The sheet music for “Mbube”

By 1948 copies of “Mbube” had been shipped all around the world, and it came to the attention of Alan Lomax who at that time was the director of folk music for Decca Records.

Alan Lomax

Alan Lomax

Alan Lomax had been collecting and archiving folk music from all around the world for many years. His father John Lomax was also a respected musicologist, they collected and catalogued music for the Archive of American Folk Song at the Library of Congress.

In 1942 when Congress cut funding for the folk song archive, Alan Lomax continued independently. Travelling the world and even making hundreds of his own recordings of traditional music.

Lomax passed the record on to his friend, folk singer Pete Seeger, who was in the folk group Almanac Singers with his sister Bess Lomax. He liked the song and wanted to perform it at his gigs but didn’t have the sheet music to learn it from. Instead, he had to transcribe the song entirely by ear. He was an accomplished musician and had no problem working out the music but he struggled with the words.

Pete Seeger


He knew the song was called “Mbube” but had no idea what that meant, how to pronounce it or that it was this word that was being chanted throughout the song. Instead of hearing “I Mbube”, pronounced Iyemboobay, he heard “ah-wimoweh” so this is what he sang when performing it.

In 1952 the song, now titled “Wimoweh”, was recorded and released by another group founded by Seegers, The Weavers. It was the b-side of their single “Old Paint (Ride Around Little Dogies)”. It was no longer a South African style A-Cappella song, as a rhythm section and horn arrangement had been added. It sounded more like big band jazz than Zulu folk music, but Solomon Linda’s unmistakable melody still stood out. In The Weavers arrangement of the song the melody that only appeared at the end of the original version was now repeated throughout.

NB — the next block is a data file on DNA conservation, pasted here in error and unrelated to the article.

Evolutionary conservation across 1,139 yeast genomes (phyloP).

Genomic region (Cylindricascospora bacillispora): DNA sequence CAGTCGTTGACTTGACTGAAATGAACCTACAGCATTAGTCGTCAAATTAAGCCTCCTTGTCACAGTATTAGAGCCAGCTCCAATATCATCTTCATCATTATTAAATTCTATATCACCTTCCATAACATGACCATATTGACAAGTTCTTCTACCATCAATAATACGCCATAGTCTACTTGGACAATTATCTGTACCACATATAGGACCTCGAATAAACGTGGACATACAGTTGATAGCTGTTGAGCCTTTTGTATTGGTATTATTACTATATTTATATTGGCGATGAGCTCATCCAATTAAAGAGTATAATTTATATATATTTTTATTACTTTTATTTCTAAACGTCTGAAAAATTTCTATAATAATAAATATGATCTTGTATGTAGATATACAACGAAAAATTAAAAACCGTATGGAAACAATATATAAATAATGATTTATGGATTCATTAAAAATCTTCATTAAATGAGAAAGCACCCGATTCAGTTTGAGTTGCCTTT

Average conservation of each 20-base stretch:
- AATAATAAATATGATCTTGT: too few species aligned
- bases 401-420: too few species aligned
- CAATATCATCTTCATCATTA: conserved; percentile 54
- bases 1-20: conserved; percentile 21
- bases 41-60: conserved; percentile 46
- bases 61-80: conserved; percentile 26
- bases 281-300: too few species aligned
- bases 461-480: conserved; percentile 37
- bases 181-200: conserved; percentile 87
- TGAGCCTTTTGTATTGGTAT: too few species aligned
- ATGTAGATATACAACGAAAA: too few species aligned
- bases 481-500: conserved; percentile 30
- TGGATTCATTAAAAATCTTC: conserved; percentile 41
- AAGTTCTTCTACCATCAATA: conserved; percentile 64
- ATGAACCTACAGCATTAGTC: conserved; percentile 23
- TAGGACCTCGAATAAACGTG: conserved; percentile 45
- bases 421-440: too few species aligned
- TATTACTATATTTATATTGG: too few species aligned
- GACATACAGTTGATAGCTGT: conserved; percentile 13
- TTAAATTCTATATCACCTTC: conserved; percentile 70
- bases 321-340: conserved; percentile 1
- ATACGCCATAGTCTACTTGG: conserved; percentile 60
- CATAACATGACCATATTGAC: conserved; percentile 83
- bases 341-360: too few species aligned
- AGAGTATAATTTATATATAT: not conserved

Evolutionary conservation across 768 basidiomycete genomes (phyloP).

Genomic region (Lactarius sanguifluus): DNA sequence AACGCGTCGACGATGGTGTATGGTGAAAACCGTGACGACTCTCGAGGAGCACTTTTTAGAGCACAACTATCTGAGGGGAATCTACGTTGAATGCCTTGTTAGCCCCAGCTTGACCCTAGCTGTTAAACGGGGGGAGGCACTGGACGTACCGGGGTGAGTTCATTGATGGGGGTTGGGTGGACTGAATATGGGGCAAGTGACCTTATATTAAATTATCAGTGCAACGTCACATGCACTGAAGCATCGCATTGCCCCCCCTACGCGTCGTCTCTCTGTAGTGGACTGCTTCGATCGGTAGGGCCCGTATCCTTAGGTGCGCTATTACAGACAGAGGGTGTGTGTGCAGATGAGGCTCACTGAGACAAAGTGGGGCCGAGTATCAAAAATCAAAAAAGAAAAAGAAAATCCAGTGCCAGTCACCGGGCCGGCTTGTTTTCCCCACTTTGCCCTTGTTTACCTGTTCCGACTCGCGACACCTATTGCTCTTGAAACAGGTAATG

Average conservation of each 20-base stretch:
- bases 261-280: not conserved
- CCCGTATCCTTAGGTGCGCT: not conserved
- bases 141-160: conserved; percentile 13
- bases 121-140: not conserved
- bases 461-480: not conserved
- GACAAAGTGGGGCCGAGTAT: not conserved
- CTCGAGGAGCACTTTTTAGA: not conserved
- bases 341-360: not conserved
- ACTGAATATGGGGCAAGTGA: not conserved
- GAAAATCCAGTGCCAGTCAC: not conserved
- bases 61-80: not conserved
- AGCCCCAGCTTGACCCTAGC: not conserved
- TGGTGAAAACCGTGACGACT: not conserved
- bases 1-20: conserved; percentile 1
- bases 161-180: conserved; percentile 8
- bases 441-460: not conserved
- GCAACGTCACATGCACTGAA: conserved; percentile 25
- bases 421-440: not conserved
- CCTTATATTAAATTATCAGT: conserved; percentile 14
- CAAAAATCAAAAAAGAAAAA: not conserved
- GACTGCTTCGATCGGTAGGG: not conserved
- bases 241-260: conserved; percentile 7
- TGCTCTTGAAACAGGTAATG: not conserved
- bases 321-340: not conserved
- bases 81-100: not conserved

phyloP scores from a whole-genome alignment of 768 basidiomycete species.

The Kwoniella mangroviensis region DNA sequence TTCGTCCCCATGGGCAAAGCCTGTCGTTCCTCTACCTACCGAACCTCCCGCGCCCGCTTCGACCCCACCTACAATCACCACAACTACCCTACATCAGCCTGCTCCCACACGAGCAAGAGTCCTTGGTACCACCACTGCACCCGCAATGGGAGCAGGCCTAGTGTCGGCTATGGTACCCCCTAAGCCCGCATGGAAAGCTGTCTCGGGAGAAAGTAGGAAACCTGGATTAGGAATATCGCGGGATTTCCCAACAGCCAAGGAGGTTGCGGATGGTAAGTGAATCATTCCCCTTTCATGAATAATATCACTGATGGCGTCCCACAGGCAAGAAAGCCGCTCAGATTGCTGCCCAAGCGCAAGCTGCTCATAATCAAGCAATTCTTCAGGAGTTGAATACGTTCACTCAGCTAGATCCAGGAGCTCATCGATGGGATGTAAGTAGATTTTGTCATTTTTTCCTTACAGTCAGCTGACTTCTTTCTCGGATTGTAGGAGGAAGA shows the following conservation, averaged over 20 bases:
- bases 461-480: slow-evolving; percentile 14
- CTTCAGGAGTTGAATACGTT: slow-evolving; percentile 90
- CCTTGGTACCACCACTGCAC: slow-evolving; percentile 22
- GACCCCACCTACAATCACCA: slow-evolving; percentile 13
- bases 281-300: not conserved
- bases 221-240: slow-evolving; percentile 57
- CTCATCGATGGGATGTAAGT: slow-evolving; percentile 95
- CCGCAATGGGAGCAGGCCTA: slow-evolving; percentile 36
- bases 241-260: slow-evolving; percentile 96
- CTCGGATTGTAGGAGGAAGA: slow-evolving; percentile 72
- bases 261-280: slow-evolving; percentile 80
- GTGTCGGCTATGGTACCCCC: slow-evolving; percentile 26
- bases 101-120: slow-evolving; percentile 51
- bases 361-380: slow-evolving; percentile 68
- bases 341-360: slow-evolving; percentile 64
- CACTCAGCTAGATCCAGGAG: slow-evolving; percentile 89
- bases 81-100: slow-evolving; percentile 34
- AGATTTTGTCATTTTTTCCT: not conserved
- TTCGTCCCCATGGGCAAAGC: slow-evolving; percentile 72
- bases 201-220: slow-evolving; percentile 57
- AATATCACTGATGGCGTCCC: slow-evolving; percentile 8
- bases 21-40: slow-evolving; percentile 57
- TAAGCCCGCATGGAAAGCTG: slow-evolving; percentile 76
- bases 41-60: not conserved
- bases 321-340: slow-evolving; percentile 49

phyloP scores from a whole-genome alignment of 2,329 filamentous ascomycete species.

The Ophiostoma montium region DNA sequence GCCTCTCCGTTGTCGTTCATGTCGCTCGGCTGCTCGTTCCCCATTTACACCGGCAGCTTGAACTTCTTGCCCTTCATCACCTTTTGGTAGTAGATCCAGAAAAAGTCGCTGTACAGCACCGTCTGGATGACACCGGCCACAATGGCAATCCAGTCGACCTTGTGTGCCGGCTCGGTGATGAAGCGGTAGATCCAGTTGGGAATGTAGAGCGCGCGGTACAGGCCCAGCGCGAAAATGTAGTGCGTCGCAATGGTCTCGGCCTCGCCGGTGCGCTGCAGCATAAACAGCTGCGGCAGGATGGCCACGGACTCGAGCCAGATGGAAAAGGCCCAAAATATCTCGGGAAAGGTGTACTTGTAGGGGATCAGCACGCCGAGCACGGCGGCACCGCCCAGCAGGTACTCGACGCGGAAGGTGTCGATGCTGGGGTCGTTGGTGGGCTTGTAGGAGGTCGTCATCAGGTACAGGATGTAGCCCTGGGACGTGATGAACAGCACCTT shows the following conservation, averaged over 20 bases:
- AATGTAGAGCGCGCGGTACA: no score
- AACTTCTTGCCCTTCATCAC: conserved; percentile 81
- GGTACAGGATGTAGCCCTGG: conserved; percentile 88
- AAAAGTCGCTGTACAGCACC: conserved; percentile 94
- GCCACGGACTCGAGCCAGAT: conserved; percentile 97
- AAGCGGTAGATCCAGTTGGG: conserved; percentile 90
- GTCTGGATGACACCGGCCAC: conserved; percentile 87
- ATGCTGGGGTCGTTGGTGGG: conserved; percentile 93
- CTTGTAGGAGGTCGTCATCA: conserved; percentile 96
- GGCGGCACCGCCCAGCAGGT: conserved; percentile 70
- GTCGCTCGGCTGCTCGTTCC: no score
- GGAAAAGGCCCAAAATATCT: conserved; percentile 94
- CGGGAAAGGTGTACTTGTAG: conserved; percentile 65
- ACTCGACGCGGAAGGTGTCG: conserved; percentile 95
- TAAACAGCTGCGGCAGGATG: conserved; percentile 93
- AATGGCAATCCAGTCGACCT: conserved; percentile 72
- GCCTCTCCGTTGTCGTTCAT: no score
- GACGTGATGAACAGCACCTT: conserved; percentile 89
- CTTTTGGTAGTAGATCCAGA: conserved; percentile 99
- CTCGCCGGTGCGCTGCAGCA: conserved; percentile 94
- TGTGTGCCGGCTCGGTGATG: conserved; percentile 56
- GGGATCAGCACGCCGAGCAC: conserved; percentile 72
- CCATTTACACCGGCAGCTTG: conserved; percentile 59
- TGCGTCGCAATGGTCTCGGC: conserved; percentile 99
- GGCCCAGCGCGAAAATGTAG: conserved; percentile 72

Pete Seeger was keen to make sure that the writer of the original song was credited on this new version so he had his publisher call Gallo Records in South Africa to find out more about “Mbube” and it’s origins.

What happened on that phone call kicked off a chain of events that meant Solomon Linda would never be credited or paid what he deserved for his song in his lifetime.

When asked about the origins of “Mbube”, they were told it was a traditional Zulu song, and little mention if any was made of Solomon Linda’s contribution to the composition. It’s also likely at that time they were told how to pronounce the word but still went with “Wimoweh” as it would be much easier for English speakers to pronounce.

Paul Campbell

Now, when a song is said to be “traditional” it generally means the song is so old that the writers are either unknown or have been dead too long for their works to still be protected by copyright. In most countries, the copyright term for creative works is the lifetime of the writer plus 70 years.

This meant that as far as the US publisher was concerned there was nobody to credit and they were free to register The Weavers’ arrangement as a new composition in its own right. Which is actually how a lot of The Weavers songs came about.

This is taken from The Weavers songbook.

“In the highly complex realm of recording and publishing of 1950, The Weavers found little precedent for processing material produced through our accustomed modus operandi. In this book are pieces which are enlargements of fragments of otherwise forgotten songs. There are songs which are the result of combining elements of several songs. Sometimes our contribution is no more than a unique arrangement, an added verse or a line or two, or the simple restatement of the story or melody as we originally heard it. There are others which are totally the creation of one or another member of the group, edited and reworked by the others. To those songs which were published during the period between 1950 and 1953 we assigned the name ‘Paul Campbell,’ as representing both the combined efforts of the four people then known as The Weavers and the concept of musical work to which they were committed.”